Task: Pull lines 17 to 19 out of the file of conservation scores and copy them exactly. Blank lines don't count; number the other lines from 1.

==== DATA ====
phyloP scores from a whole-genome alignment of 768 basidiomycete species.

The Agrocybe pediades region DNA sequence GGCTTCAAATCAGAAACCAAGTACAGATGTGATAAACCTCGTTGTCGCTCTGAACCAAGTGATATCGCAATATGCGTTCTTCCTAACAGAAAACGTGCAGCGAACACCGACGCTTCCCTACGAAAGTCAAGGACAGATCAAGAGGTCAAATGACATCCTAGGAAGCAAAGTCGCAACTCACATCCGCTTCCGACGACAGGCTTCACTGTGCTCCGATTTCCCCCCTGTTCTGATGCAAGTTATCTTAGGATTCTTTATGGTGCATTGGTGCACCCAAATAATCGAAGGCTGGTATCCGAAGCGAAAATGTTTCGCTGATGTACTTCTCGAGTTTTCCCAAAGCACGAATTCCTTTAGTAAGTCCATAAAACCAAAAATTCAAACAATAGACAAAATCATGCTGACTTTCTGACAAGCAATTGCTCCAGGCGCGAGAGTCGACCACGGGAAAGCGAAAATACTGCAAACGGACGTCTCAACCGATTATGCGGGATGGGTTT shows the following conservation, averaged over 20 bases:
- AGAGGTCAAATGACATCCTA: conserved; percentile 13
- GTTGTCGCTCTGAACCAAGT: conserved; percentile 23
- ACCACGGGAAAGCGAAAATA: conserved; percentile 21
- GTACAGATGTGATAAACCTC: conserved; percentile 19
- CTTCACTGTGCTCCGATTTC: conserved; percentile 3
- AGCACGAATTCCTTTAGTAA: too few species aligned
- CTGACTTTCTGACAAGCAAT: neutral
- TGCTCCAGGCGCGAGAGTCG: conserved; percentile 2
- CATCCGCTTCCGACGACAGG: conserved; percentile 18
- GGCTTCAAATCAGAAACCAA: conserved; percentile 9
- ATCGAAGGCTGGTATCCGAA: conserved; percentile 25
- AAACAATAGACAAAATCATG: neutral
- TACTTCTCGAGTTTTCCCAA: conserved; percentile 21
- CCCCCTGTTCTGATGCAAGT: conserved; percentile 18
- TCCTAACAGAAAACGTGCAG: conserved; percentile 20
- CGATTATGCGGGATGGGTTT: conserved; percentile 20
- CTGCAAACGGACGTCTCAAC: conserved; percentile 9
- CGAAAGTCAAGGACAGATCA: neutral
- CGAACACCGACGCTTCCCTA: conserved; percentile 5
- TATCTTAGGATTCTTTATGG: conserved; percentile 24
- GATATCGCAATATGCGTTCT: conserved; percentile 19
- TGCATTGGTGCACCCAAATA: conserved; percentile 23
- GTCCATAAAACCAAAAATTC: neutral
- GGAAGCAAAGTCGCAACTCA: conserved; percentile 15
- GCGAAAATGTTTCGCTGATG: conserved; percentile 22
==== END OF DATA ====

- TCCTAACAGAAAACGTGCAG: conserved; percentile 20
- CGATTATGCGGGATGGGTTT: conserved; percentile 20
- CTGCAAACGGACGTCTCAAC: conserved; percentile 9